Surprised Jeb hasn’t figured that part out….

  • Shamman

    I watched this interview. What Bush is proposing is quite possibly the dumbest idea ever. While I agree that the retirement age probably should be raised, there are several other things to do before that. How about first stopping Congress from tapping Social Security for other things – the “lockbox” Al Gore proposed? Bush also referred to Social Security at least twice during the interview as “supplemental retirement income.” It wasn’t difficult to read into this that over the horizon a Bush III administration would be proposing a privatization of Social Security as did his brother before him. Maybe we should ask those retirees who were banking on their 401k’s and 403b’s in 2008 how they feel about this…

    • Travis Shaw

      Also remember that the privatization proposal was the beginning of Bush sinking to irrelevance during his second term. Katrina finished the job, but this proposal was unpopular to begin with and got even more so as the president tried to sell it.

    • Silent_Partner

      In other words, I’m starting to think W. is the smart one since at least he did all this shit first and failed. This dummy has come back 10 years in the future and doesn’te ven know how to hide all of his lame ideas behind some fake compassionate conservative cloak or something. Thank God this guy’s a moron and will be out of the race before we blink.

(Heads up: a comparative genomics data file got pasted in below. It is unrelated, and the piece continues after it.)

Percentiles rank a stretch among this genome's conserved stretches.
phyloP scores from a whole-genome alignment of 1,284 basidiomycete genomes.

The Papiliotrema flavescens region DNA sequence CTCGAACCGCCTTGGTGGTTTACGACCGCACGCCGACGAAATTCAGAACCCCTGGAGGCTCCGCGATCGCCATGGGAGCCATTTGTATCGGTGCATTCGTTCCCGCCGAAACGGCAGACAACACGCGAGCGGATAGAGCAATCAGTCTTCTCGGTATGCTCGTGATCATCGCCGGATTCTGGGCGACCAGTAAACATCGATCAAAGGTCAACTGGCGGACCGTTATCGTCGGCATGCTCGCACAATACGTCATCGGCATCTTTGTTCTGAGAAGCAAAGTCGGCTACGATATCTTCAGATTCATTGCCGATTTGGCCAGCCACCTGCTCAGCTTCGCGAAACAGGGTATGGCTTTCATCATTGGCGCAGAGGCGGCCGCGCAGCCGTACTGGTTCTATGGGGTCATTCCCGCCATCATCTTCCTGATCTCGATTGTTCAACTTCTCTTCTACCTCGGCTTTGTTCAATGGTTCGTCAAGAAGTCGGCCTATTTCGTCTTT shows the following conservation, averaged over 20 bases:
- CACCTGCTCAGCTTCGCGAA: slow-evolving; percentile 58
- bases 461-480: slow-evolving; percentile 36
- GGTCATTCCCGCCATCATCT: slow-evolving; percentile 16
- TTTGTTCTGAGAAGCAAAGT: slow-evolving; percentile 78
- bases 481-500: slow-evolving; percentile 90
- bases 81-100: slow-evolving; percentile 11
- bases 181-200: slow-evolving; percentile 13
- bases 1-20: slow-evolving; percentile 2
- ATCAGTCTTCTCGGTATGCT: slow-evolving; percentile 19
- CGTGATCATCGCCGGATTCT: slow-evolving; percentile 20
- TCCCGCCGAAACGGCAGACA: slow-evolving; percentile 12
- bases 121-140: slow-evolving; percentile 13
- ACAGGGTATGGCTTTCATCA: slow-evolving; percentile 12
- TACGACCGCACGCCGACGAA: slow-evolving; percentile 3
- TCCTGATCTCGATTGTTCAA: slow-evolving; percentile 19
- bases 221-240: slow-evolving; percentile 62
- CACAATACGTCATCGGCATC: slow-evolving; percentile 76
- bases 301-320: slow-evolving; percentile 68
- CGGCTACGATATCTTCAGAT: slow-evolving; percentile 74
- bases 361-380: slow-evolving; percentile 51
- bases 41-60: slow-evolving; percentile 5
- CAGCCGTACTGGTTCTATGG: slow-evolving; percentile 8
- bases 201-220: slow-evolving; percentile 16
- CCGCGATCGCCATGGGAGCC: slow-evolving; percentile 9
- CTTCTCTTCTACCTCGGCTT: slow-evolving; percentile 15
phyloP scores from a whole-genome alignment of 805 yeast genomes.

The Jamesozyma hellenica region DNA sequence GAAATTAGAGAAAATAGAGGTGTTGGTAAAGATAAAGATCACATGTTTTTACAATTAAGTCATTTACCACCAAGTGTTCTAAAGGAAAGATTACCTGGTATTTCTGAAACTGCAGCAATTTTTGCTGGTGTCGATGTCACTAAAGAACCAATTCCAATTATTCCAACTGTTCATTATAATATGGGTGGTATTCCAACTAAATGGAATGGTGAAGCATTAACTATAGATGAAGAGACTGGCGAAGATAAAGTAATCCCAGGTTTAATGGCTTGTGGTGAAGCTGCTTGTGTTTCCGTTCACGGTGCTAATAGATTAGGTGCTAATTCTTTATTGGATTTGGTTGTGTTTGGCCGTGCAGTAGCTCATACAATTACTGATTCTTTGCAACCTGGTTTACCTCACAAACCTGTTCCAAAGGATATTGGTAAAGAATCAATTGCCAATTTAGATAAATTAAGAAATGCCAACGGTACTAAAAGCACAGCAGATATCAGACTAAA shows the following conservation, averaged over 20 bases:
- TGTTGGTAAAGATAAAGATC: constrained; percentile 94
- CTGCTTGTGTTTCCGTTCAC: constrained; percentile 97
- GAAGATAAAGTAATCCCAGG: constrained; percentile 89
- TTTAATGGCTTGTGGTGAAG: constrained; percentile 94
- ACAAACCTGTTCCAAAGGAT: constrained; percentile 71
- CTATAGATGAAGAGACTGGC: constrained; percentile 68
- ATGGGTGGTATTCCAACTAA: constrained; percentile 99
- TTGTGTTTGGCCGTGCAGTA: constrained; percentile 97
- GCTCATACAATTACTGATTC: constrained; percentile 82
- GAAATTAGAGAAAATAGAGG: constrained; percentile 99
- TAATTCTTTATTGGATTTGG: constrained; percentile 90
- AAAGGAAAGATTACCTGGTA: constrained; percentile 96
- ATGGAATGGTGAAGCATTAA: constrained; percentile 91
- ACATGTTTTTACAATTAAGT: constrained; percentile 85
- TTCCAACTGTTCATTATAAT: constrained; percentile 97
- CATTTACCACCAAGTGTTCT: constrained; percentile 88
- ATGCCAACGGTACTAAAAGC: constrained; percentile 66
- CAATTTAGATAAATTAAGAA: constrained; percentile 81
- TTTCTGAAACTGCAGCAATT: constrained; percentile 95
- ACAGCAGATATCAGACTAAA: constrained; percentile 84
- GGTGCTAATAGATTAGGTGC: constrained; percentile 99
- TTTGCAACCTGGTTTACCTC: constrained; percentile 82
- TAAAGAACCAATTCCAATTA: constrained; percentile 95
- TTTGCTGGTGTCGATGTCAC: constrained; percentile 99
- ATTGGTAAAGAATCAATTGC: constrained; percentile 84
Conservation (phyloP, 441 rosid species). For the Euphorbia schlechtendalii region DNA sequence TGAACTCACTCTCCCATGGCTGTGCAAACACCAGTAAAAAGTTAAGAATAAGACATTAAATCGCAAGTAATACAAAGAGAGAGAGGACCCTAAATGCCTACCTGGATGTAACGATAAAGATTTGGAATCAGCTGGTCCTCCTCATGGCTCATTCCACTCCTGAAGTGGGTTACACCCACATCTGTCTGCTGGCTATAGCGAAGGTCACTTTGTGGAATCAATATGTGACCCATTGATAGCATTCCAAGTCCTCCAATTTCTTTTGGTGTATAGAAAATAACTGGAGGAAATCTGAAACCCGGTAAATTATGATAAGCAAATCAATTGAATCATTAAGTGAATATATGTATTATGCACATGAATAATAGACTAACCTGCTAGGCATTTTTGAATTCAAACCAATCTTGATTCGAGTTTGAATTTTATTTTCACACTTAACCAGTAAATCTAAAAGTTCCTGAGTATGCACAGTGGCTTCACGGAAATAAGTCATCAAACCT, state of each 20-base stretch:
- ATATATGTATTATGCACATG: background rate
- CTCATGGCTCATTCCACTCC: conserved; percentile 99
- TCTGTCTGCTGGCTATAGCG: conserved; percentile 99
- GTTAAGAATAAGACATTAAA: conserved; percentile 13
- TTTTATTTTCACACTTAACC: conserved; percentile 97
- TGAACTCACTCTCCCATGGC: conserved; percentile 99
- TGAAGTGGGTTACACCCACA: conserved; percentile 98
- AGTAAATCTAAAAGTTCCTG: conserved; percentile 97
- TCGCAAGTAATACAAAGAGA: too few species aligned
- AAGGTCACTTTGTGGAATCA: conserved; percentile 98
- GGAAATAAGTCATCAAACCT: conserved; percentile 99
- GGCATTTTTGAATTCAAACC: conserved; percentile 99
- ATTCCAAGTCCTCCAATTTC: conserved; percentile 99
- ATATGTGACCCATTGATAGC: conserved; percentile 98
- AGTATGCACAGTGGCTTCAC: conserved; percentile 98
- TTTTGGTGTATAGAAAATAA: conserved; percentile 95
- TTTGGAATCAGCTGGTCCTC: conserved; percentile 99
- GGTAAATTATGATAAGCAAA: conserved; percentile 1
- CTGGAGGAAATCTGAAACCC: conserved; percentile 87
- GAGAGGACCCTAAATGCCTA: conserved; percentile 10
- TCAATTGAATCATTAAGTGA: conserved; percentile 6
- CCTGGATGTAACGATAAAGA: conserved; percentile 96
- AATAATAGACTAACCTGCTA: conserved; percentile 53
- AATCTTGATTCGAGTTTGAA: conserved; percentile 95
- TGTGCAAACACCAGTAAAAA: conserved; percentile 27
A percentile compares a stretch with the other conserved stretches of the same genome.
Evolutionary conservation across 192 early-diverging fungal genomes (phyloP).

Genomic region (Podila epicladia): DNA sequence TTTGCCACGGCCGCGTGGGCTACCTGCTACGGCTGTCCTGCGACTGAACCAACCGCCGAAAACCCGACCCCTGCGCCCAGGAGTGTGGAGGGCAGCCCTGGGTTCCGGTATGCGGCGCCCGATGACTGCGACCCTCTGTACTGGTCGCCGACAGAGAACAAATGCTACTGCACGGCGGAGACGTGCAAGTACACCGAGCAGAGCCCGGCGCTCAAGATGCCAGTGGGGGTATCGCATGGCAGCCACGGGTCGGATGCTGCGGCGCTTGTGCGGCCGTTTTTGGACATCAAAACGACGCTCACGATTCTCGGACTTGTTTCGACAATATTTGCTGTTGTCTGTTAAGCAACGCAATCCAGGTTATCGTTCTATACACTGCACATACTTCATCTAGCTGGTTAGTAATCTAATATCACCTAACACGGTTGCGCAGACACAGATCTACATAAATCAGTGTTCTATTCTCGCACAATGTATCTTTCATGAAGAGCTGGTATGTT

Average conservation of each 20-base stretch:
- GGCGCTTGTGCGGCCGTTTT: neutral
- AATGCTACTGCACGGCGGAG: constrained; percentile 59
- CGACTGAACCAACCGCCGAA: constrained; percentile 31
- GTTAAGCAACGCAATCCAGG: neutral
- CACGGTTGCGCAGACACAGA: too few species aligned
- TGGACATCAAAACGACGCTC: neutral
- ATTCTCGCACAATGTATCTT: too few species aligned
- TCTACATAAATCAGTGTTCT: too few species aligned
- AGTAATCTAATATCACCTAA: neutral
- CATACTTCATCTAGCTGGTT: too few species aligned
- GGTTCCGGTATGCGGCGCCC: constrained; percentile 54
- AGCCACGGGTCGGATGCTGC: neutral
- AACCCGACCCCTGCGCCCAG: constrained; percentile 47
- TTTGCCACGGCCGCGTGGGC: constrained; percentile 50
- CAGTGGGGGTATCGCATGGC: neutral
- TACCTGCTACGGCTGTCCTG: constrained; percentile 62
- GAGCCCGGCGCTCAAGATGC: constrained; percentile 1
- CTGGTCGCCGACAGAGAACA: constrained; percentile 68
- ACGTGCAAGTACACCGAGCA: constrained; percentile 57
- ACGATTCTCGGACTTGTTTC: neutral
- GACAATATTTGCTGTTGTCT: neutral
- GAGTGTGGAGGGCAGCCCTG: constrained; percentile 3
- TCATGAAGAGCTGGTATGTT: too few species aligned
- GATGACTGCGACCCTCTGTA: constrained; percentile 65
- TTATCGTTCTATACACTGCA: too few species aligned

• jerry page

    He’d the sign the disgusting Ryan budget without even thinking about it.

  • hdavis

    Now somebody needs to make an ad “Jeb Bush wants to take away your social security” And he lost Florida.

  • growe

    Hey Jeb, I have a great idea. This is a good start to piss of old people (any contact with SSI is seen as a threat no matter how you shape it), and the minority of middle-aged people who pay attention to actual proposals (knowing they get to wait to 70 or 75 or whatever shit you throw out).

    But why stop there? As long as you are working so hard to become unelectable – just like your hero, Mitt “sticky fingers, offshoring, and dissing average folks” Romney, why not go all the way?

    Propose that women get only 78% of the benefit that men receive, since they are already trained in their working years to get 78 cents on the dollar, and they live too much longer? That’s some Straight Talk that women voters will really respect and appreciate!!

    Propose that Latinos get only 2/3 of a white person’s benefit, because the government has to spend money on border enforcement. Major points for bold thinking there. Propose that blacks only get 2/3 of a white benefit too, because we “have to” imprison so many black people (no it’s not because of unfair sentencing and racism, get out there and Romney-splain the issue)….

    Means testing? Give yourself and Romney a 225% higher benefit because you ‘create jobs.’

  • jimbeaux

  • jon_downfromthetrees

    This is just more of the usual campaign-time pandering. It’s premised on the widespread assumption that Social Security is in trouble. The fact is Social Security funding is too complicated for most short-attention span voters, so people like Bush can get away with this kind of rubbish.

    Effectively addressing Social Security can’t be happen in an American political campaign because any honest and adequate discussion would render most voters comatose with boredom and confusion.

    And, no, an aging population doesn’t necessarily mean forcing people to work longer. Living longer ought to mean being able to enjoy more years of the liberty of retirement, not more years clocking in.